A provocative new breed of challenger brand has exploded on to the global market in recent years. The growth of these challengers has been called the “marketing megatrend” of our age by Adweek, while a study of IRI data revealed that between 2011 and 2016, some US$22bn of spending in the packaged goods sector transferred from big brands to challenger brands.

To support the launch, PHD staged a panel discussion at the Cannes Lions festival. Morgan interviewed three leading marketers involved with iconoclastic challenger brands. All are on a mission to overthrow the norms of marketing and change the destructive, exploitative nature of consumer capitalism. PHD decided that this was a good time to launch its second book on challenger brands – “Overthrow II – 10 strategies from the new wave of challengers”, co-written by Adam Morgan, founder of consultancy eatbigfish, and PHD’s Chief Strategy Officer for EMEA, Malcolm Devoy.

Pascal van Ham, Head of Marketing at Dutch brand Tony’s Chocolonely, described the company’s central mission as ending the exploitation of child labour in the chocolate supply chain. The brand was created in 2005 by three journalists determined to campaign for greater transparency and fairness in the way chocolate is made. Chocolonely bars lead their market in The Netherlands and the brand has now launched in nine countries.

“We are not a normal company; we are an impact company making chocolate. We use chocolate as a change agent to end modern slavery and illegal child labour in the chocolate industry,” van Ham explained.

The brand has campaigned for new legislation forcing companies to be transparent about their supply chains and to research the risks of illegal child labour. Van Ham dressed up in a chocolate bar suit with her team all wearing Tony costumes to present a petition supporting the motion to politicians.

“It was fun dressing up in Tony costumes. People were thinking: ‘What is happening here?’ They felt sympathy. For me as marketing director, doing this is representing our culture.

“We take our mission seriously but we don’t take ourselves very seriously,” she said.

“We are one big team, but we only realise our mission if we mobilise people, and that starts with ourselves,” she added. She said the brand seeks to disrupt the norms of chocolate marketing and uses creativity and fun ideas to promote a serious message.

Another brand which is challenging the rules of the food industry is Oatly, the Swedish oat milk brand created after researchers discovered lactose intolerance. The brand positions itself against the dairy industry, declaring that cows’ milk is for baby cows, whereas Oatly is for humans.

John Schoolcraft, Creative Director at Oatly, was iconoclastic in his rejection of the rules of marketing. He told the audience: “My background is in advertising but I don’t really like advertising, and I don’t even really like marketing. And I don’t really believe in selling products to people.”

Asked what Oatly is rebelling against, he replied: “We are challenging everything. The food production system is broken. The things that go into products and the lack of transparency are mind-blowing.”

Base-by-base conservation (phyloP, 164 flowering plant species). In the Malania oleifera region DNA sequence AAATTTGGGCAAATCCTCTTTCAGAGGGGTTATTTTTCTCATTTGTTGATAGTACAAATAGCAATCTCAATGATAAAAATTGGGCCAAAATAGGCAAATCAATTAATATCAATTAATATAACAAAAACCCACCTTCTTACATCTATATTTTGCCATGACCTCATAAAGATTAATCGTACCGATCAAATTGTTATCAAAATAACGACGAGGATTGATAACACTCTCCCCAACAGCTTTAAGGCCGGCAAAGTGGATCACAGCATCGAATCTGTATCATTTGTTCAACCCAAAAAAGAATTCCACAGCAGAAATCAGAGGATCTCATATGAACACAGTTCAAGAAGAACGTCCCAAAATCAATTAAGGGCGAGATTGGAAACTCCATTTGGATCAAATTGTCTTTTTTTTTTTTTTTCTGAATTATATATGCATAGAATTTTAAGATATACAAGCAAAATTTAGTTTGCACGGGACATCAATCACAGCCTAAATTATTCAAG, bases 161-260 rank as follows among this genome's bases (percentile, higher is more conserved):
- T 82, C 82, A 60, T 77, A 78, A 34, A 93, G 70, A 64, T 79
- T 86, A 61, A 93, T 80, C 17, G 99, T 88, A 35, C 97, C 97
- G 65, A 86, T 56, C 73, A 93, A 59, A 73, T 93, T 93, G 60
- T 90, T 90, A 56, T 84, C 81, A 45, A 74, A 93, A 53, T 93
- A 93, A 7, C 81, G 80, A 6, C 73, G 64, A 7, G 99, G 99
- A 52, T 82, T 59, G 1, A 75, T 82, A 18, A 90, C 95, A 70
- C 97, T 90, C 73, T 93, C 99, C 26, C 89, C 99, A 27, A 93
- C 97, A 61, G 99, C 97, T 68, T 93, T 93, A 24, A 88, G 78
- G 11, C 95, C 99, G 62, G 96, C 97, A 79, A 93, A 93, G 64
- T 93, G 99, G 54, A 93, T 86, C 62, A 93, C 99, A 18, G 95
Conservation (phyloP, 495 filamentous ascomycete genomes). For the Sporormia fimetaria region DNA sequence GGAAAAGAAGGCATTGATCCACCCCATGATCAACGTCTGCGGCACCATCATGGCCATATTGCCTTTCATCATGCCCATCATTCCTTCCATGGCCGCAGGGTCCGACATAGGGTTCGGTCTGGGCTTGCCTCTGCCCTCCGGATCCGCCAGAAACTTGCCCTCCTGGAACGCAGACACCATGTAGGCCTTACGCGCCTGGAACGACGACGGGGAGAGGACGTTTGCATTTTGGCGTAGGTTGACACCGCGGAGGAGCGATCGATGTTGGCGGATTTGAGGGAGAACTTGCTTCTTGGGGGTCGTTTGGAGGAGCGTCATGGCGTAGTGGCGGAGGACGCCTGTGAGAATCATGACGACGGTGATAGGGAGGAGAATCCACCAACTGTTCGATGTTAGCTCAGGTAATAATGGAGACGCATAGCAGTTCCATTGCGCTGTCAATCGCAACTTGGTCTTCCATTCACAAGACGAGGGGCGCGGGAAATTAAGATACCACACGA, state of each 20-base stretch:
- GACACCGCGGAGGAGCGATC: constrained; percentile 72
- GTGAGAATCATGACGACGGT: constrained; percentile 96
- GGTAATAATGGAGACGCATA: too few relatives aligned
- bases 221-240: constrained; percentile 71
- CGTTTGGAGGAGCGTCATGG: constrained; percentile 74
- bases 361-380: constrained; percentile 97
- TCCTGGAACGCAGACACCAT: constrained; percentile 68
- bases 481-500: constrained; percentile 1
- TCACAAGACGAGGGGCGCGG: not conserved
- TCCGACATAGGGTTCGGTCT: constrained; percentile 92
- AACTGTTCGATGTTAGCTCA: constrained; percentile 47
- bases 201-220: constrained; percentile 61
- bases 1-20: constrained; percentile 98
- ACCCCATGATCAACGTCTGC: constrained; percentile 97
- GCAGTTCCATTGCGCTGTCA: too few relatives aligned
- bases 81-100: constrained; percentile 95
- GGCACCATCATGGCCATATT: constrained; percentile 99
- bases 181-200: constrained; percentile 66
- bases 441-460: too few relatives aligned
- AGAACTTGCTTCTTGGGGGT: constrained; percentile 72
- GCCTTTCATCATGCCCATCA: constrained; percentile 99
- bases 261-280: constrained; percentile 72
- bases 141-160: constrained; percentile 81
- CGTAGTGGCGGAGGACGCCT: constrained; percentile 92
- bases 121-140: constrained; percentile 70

He felt a lot of people at the Cannes festival were thinking about ways of selling, but said: “We don’t even talk about selling – we talk about systematic change in the world. If we sell products along the way, that’s great.”

The company was sued by the Swedish dairy industry for portraying cow’s milk as unhealthy. “You can lay down flat or stand up to them, so we took out full page ads in Swedish newspapers, we posted the lawsuit online and kept everything transparent. That was a very fearless move. That was the day we became fearless,” he told the discussion.

Undeterred, Oatly has launched its ad campaign in the UK with the claim: “It’s like milk but made for humans.”

Meanwhile, another keen supporter of cause-led challenger brands is Elio Leoni Sceti, a lifelong consumer marketer at Reckitt Benckiser who rose to become chief executive of EMI music and Igloo Birds Eye Foods. He told the discussion about The Craftory, an investment fund he has helped create for challenger brands. The Craftory invests in established, purpose-driven brands across five causes – democratising access, championing self-esteem, creating social progress, delivering good health and building sustainable progress.

“We look at brands with a founding team that has a fire in their belly to deliver on one of those missions. We invest behind that desire,” he said.

The company is challenging two establishments – first the consumer goods industry, which Sceti says is very good at promoting consumption but has failed to communicate the consequences of that consumption. But it is also confronting the financial investment industry, which is failing to serve the growth of cause-related challenger brands.

The term challenger brand once referred to the likes of Pepsi-Cola or Avis, which took on established brand leaders. Today, many challengers are engaged in something far more fundamental than vying for market share. They are seeking to transform not just the way we consume brands, but the nature of capitalism itself.

Overthrow II launches Thursday, 20th June and is available for purchase from overthrow2.com.